By the end of the non-stop fundraising event, Tate Grand Hall was covered with empty Starbucks cups, plastic water bottles and backpacks from all the mayhem of the 25 hours.
UGA Miracle raised more than $1.2 million for Children’s Healthcare of Atlanta at their 25th annual Dance Marathon, which began Saturday at noon and ended Sunday at 1 p.m.
The total amount raised — $1,251,410.20 — was revealed during the final hour of the event. Executive board members embraced and cried after the announcement.
“We are beyond excited about this total and we could not have done it without you guys,” Caitlin Oh, UGA Miracle’s internal director, said to close the event.
The first million of that amount will be donated to the Inpatient Rehabilitation Unit at CHOA, while the remaining $251,410.20 will go toward the Aflac Cancer and Blood Disorders Center said Jenna Coyne, executive director of UGA Miracle.
UGA Miracle hosts Dance Marathon each year as a final push to raise money for patients at Children’s Healthcare of Atlanta. This event is 25 h…
The philanthropy event raised more this year than it did in 2019, when it brought in about $1.1 million.
The Dance Marathon at UGA is one part of a larger picture. Dance marathons hosted by Miracle programs benefit nonprofit Children’s Miracle Network Hospitals across the country.
Fraternities and sororities raise a large amount of the fundraising with representatives from the Panhellenic Council and the Interfraternity Council. These sects of Greek Life raised a total of $906,617 for Dance Marathon.
Participants attended Dance Marathon for a number of reasons, such as fulfilling their sorority’s philanthropy requirement, like freshman Madison Kelly did, or returning for a fourth consecutive year since the start of their college career like senior Annabel Farley. Farley won the Mary Elizabeth and Abe Hopkins Joyous Award, which is given to two UGA Miracle members who embody selflessness and joy. John Roorbach also won the award.
“It gives me hope every single day to think about being part of this and all the kids we get to fight for,” Farley said.
Others had a specific name behind why they stayed up for 25 hours. Kristy Ward, a sophomore business administration major from Gainesville, fundraised in the name of her friend who went into remission after being diagnosed with breast cancer. At the beginning of the event she had raised $500, and by the end, she raised $2,150.
Ward was part of UGA Miracle last year on the Morale Team, which is in charge of leading a Morale Dance throughout the event to keep participants on their feet. Participants are challenged to stand for the entire 25 hours in honor of the children who can’t stand due to various conditions. Even Ward was tired by the end.
“I ended up falling asleep standing up for 20 minutes,” Ward said.
To avoid this, UGA Miracle planned multiple events throughout the night to keep participants engaged. From haircuits to live music to talent shows, Dance Marathon had a wide array of events to keep every participant on their feet.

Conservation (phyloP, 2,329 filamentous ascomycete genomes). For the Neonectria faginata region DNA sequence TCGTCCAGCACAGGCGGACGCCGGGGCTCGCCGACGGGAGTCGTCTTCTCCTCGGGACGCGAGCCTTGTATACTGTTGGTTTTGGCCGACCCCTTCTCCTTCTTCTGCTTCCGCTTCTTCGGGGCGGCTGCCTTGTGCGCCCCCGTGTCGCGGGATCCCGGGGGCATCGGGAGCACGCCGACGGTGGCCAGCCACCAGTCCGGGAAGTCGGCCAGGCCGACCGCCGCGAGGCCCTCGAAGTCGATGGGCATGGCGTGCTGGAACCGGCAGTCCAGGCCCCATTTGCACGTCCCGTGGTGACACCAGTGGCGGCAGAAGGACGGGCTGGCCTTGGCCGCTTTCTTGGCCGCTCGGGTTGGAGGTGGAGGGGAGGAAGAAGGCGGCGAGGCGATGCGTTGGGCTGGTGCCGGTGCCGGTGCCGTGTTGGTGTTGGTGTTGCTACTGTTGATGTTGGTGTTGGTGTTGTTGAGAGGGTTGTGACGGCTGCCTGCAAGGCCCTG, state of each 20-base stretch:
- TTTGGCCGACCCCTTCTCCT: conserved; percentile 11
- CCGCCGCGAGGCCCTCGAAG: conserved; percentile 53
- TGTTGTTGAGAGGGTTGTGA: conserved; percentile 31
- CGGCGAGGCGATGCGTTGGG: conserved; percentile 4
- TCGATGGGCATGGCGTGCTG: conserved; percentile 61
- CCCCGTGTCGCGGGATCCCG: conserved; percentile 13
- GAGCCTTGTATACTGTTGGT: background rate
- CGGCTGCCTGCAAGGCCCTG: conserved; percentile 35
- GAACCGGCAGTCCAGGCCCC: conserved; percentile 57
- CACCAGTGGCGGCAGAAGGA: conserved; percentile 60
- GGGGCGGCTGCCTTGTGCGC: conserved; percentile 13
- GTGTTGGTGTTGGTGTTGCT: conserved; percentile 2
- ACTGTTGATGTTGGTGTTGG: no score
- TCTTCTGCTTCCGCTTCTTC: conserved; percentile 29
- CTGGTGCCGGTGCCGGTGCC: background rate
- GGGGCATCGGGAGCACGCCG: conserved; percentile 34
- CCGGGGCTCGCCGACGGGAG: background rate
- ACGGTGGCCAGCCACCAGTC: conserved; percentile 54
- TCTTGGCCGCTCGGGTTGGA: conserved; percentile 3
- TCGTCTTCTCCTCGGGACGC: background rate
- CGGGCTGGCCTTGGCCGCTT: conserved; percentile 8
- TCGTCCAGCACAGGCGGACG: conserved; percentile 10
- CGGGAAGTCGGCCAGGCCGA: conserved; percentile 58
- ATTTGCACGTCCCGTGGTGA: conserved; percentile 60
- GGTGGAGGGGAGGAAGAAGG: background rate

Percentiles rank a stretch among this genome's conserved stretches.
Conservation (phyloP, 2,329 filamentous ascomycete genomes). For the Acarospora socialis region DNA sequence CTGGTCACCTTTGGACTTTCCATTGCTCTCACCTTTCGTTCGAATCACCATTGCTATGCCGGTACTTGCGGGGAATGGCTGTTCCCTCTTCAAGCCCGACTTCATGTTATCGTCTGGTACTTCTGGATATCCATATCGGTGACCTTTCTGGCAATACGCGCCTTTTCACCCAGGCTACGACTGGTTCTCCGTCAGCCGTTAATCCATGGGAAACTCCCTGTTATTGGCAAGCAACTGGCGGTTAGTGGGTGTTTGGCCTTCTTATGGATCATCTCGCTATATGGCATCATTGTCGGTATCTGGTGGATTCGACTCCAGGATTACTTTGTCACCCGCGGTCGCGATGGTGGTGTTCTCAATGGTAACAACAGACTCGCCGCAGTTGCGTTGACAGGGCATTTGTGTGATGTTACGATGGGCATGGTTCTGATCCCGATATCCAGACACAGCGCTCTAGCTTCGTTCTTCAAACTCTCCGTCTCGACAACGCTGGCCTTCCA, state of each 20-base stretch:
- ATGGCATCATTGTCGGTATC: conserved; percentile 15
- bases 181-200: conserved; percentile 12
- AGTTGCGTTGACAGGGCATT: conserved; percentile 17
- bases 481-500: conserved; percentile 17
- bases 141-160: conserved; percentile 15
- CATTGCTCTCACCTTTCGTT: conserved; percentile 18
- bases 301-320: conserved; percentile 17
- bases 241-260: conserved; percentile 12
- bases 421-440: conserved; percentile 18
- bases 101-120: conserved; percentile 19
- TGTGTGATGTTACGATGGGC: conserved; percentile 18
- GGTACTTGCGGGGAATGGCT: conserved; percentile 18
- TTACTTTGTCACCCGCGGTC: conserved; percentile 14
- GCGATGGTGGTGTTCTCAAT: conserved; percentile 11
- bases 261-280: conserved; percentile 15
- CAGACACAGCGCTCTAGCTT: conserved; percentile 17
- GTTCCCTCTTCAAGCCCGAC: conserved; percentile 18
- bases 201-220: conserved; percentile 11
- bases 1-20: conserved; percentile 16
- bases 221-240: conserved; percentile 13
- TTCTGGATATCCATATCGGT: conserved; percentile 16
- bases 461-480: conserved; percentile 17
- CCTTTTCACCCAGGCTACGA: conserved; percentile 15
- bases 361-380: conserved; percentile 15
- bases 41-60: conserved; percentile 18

Early in the night, the non-profit, Children with Hair Loss, held the Hair Chop Challenge, an event that challenged participants to donate their hair to make into free wigs for children with hair loss caused by a medical condition. Stylists from local Styles At Five salon cut over 30 participants' hair.
Natalie Dietz, a sophomore cellular biology major from Watkinsville, and her roommate Jessica Flynt, a sophomore biology major from Lawerenceville, each donated eight inches of their hair.
Flynt cited her mom, who has cancer, as inspiration for her last minute haircut.
“I didn’t want to cut my hair, but the fact that you’re doing it so that someone else can have it is so special,” Flynt said. “I feel so light and so good.”
Dance Marathon also featured two talent shows for children from CHOA, called “Miracle children,” and UGA Miracle members, called “family pals.” Gracie Kozel and her family pal lip synced to “In Summer” from Frozen. Another Miracle child, Olivia Harvey, sang “Love Yourself” by Justin Bieber.
Musical performances included Zion Moore, an R&B artist, who has been performing at Dance Marathon for the past three years. Moore said he keeps coming back because of the energy of the participants.
“The love is like none other,” Moore said to the crowd of more than 1,600 participants. “You all show me so much love that I have to give it back every year.”
To encourage participants in their fundraising efforts, Miracle families shared stories about their experience with CHOA.
The Helton family told their story about their daughter, Belle, who was born with a life-threatening kidney disease and eventually was in need of a kidney transplant.
Belle Helton, 15, is an ambassador for CHOA. Although she is cancer-free, she still has to take 15 pills a day to ensure that her kidney is healthy.
The Helton family has attended Dance Marathon for seven years, and Belle Helton said that she “loves” coming every year.
“I’ll never miss one,” she said.